efficient since you are keeping the stream flowing. Many streams
have a "ramp-up" time, which is minimalized for larger chunks of
data. This method allows the process to be split into three
asychronous tasks: input, process, output.

Do you have a sample skeleton for building a pipe? Just READ and WRITE. I'll
add encoding myself, of course ;-)

DdJ

#include <stdio.h>
#include <stdlib.h>

#define INPUT_BUFFER_SIZE 2048 /* 1024 * 16-bits */
#define OUTPUT_BUFFER_SIZE 4096

unsigned char input_buffer[INPUT_BUFFER_SIZE];
unsigned char output_buffer[OUTPUT_BUFFER_SIZE];

int main(void)
{
unsigned char * p_input;
unsigned char * p_input_end;
unsigned char * p_output;
size_t bytes_read;
size_t bytes_written;
size_t bytes_to_write;
bytes_read = fread(input_buffer, 1, INPUT_BUFFER_SIZE, stdin);
p_input_end = input_buffer + bytes_read;
p_output = output_buffer;
p_input = input_buffer;
while (bytes_read)
{
while (p_input != p_input_end)
{
/* The Process_Data function will increment the */
/* p_output pointer. */
Process_Data(p_input, &p_output);
bytes_to_write = &output_buffer[OUTPUT_BUFFER_SIZE]
- p_output;
if (bytes_to_write < 3 /* 24 bits */)
{
bytes_written = fwrite(stdout,
output_buffer,
1,
bytes_to_write);
if (bytes_written != bytes_to_write)
{
return EXIT_FAILURE;
}
p_output = output_buffer;
}
p_input += 2 * sizeof(char); /* 16-bit increment */
}
p_input = input_buffer;
bytes_read = fread(input_buffer, 1,
INPUT_BUFFER_SIZE, stdin);
}
return EXIT_SUCCESS;
}

In the above skeleton, I have not checked to see if the
freads were successful.

The program fills up an input buffer using data from the
standard input stream (i.e. pipe). The data in the
buffer is processed until the end of the buffer is
reached or the number of bytes read. The processing
function updates the output buffer pointer (after writing
the data to the buffer). If the output buffer is near
full, it is written to the standard output stream (possible
pipe).

You should tweak the size of the buffers to find the most
efficient size for your platform.

The above program has not been compiled nor tested. Any
errors are for the reader correct. The program is just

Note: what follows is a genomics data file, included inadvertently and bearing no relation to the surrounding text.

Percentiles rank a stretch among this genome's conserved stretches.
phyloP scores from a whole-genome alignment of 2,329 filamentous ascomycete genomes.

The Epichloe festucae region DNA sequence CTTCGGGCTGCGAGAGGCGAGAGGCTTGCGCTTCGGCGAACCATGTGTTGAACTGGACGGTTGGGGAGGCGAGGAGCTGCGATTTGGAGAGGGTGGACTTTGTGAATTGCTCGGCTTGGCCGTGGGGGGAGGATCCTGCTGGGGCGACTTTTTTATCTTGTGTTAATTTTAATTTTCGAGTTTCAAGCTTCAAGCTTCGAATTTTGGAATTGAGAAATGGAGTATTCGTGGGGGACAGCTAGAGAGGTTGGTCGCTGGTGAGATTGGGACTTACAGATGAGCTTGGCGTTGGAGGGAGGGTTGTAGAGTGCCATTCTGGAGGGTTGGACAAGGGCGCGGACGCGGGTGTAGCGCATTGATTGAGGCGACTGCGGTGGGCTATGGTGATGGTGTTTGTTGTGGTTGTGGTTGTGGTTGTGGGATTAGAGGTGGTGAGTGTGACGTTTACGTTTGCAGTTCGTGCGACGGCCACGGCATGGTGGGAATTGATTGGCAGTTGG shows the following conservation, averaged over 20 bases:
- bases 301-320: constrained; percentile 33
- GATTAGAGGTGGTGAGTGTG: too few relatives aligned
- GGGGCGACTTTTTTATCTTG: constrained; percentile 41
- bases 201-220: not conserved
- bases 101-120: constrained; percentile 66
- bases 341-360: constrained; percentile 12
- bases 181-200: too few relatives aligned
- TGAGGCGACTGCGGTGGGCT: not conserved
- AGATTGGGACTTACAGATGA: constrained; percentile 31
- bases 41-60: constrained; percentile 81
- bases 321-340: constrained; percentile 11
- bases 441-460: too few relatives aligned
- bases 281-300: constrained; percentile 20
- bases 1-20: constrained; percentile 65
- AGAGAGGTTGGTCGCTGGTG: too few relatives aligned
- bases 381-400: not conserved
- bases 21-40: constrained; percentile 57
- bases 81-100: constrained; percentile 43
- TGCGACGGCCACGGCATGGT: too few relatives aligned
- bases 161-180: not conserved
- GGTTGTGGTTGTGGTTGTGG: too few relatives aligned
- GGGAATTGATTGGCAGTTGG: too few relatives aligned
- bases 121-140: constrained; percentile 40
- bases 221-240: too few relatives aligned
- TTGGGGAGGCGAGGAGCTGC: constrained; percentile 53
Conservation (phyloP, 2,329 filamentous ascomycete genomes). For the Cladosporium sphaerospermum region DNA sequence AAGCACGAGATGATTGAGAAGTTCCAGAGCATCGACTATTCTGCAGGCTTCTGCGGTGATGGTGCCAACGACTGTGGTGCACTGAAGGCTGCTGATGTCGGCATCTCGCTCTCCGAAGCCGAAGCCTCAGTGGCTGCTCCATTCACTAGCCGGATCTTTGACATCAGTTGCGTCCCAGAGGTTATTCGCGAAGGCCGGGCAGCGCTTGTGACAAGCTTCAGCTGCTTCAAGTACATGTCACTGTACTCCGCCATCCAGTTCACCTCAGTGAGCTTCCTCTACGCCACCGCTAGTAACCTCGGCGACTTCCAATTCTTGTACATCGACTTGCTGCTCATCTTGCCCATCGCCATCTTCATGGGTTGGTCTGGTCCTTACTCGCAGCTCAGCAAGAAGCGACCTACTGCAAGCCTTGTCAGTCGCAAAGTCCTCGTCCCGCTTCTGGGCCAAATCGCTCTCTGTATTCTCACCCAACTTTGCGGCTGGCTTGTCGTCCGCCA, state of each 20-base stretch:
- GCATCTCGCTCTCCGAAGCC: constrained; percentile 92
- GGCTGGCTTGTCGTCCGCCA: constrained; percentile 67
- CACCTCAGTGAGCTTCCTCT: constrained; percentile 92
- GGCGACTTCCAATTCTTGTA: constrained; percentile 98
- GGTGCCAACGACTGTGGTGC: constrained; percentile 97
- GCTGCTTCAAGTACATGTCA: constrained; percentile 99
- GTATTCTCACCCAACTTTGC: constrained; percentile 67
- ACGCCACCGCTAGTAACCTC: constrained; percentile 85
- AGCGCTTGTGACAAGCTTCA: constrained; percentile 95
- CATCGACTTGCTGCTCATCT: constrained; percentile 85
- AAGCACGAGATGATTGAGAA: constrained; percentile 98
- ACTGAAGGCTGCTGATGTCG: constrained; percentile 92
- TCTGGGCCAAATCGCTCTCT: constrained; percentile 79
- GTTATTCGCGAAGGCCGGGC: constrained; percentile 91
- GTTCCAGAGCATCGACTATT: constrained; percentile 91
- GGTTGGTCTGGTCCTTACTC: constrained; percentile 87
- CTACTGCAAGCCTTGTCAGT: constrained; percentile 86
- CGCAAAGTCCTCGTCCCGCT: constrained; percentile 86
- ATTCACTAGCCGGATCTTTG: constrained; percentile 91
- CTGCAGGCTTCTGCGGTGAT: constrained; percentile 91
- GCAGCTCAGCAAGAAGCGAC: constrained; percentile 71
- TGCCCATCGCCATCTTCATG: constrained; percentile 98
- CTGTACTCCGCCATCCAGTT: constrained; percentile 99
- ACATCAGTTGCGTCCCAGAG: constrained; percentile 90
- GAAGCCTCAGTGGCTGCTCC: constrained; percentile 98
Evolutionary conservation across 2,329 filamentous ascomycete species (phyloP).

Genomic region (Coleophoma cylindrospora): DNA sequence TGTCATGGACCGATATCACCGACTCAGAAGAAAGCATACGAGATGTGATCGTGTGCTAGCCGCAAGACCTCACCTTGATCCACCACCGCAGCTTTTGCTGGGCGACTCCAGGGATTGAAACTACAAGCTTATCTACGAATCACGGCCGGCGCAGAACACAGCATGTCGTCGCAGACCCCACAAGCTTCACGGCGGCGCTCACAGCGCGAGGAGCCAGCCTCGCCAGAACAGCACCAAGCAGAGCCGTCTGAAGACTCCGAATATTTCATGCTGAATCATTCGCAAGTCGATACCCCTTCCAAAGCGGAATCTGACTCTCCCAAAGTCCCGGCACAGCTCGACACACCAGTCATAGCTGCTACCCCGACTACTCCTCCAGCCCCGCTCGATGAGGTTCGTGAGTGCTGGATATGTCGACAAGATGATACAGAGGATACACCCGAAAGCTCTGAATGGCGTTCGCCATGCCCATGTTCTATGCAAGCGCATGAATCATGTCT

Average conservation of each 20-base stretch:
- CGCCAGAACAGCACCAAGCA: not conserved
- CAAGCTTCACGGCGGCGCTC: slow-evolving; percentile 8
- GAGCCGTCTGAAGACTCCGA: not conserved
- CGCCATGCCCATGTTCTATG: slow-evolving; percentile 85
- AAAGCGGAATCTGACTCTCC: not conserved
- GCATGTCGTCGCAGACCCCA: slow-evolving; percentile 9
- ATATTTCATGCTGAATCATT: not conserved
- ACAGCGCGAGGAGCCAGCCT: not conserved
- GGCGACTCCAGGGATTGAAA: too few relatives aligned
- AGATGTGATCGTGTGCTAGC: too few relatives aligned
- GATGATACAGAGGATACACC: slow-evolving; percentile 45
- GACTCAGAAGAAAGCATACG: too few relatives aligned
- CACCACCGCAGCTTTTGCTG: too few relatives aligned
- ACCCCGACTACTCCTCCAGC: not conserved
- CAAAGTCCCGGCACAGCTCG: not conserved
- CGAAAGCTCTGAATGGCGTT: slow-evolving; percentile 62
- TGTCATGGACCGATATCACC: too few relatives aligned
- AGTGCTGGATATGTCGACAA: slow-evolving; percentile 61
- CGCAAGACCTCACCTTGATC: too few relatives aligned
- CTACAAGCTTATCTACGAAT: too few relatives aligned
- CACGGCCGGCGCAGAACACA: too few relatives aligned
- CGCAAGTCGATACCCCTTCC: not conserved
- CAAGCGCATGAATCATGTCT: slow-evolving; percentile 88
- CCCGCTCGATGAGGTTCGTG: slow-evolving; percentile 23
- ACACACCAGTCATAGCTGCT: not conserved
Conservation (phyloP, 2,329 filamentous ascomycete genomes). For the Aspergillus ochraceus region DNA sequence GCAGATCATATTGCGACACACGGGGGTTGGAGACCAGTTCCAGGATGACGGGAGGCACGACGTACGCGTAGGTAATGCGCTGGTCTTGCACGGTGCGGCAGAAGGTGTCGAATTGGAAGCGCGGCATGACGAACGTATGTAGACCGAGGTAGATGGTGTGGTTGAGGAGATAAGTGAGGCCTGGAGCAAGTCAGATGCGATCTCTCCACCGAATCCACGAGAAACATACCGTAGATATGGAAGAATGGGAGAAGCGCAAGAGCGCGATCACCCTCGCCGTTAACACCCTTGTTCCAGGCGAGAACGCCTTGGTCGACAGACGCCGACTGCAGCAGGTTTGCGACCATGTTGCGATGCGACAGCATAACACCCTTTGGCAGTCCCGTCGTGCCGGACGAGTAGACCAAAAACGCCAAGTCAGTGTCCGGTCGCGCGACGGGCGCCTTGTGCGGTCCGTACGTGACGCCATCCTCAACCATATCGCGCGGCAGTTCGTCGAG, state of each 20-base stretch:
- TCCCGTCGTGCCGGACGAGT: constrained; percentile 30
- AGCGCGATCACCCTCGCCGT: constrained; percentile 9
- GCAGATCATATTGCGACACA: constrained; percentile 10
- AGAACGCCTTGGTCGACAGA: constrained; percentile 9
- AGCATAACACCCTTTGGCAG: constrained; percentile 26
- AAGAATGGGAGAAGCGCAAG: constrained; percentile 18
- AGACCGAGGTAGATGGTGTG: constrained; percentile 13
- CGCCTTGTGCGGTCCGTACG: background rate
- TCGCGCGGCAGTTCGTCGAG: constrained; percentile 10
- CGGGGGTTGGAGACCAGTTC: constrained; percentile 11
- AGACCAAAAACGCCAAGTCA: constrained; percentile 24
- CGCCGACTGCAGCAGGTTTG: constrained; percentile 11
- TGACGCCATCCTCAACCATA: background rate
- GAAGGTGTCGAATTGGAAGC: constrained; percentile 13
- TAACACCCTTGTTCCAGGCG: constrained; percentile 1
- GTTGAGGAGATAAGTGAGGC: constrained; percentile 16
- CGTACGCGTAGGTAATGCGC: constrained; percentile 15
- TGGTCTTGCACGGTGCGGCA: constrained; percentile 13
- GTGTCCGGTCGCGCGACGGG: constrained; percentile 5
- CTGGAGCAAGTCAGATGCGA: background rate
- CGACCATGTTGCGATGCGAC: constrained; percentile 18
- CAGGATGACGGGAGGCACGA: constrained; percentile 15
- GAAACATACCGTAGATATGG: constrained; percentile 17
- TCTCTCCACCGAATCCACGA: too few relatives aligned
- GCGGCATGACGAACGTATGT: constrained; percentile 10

an illustration of a concept.

--
Thomas Matthews

C++ newsgroup welcome message:
http://www.slack.net/~shiva/welcome.txt
C++ Faq: http://www.parashift.com/c++-faq-lite
C Faq: http://www.eskimo.com/~scs/c-faq/top.html
alt.comp.lang.learn.c-c++ faq:
http://www.raos.demon.uk/acllc-c++/faq.html
Other sites:
http://www.josuttis.com -- C++ STL Library book

Jul 22 '05 #6

P: n/a

"Thomas Matthews" <Th**********************@sbcglobal.net> wrote in message
news:t9******************@newssvr31.news.prodigy.c om...
bytes_written = fwrite(stdout,
output_buffer,
1,
bytes_to_write);


Thank you. Just a question: isn't fwrite synopsis

size_t fwrite(const void *ptr, size_t size, size_t n, FILE *stream);

? I thout stdout should go to the end. Is it a typo or there are
compiler-dependent versions of fwrite? I use BCC.

DdJ


Jul 22 '05 #7

P: n/a


Dario de Judicibus wrote:

"Thomas Matthews" <Th**********************@sbcglobal.net> wrote in message
news:t9******************@newssvr31.news.prodigy.c om...
bytes_written = fwrite(stdout,
output_buffer,
1,
bytes_to_write);


Thank you. Just a question: isn't fwrite synopsis

size_t fwrite(const void *ptr, size_t size, size_t n, FILE *stream);

? I thout stdout should go to the end. Is it a typo or there are
compiler-dependent versions of fwrite? I use BCC.


Having a newsgroup doesn't free you from looking in your documentation :-)
fwrite() is standard and yes, it's a typo (most regulars reply by typing
their knowledge from head, so prepare for some easy to fix typos).

--
Karl Heinz Buchegger
kb******@gascad.at
Jul 22 '05 #8

P: n/a

"Karl Heinz Buchegger" <kb******@gascad.at> wrote in message
news:3F***************@gascad.at...

Having a newsgroup doesn't free you from looking in your documentation :-)
fwrite() is standard and yes, it's a typo (most regulars reply by typing
their knowledge from head, so prepare for some easy to fix typos).


No offense was intended. C++ is a great and powerful language, but after
year you often discover with surprise something new, especially when you
work on different platforms. I wished just to be sure. That's all.

DdJ
Jul 22 '05 #9

P: n/a
Dario de Judicibus wrote:
"Thomas Matthews" <Th**********************@sbcglobal.net> wrote in message
news:t9******************@newssvr31.news.prodigy.c om...
bytes_written = fwrite(stdout,
output_buffer,
1,
bytes_to_write);

Thank you. Just a question: isn't fwrite synopsis

size_t fwrite(const void *ptr, size_t size, size_t n, FILE *stream);

? I thout stdout should go to the end. Is it a typo or there are
compiler-dependent versions of fwrite? I use BCC.

DdJ


Yes, my bad.
One of my issues with the C streams library is that some functions
the stream is first, others it is last.

As I said, I didn't compile it, it was from the top of my head.

--
Thomas Matthews

C++ newsgroup welcome message:
http://www.slack.net/~shiva/welcome.txt
C++ Faq: http://www.parashift.com/c++-faq-lite
C Faq: http://www.eskimo.com/~scs/c-faq/top.html
alt.comp.lang.learn.c-c++ faq:
http://www.raos.demon.uk/acllc-c++/faq.html
Other sites:
http://www.josuttis.com -- C++ STL Library book

Jul 22 '05 #10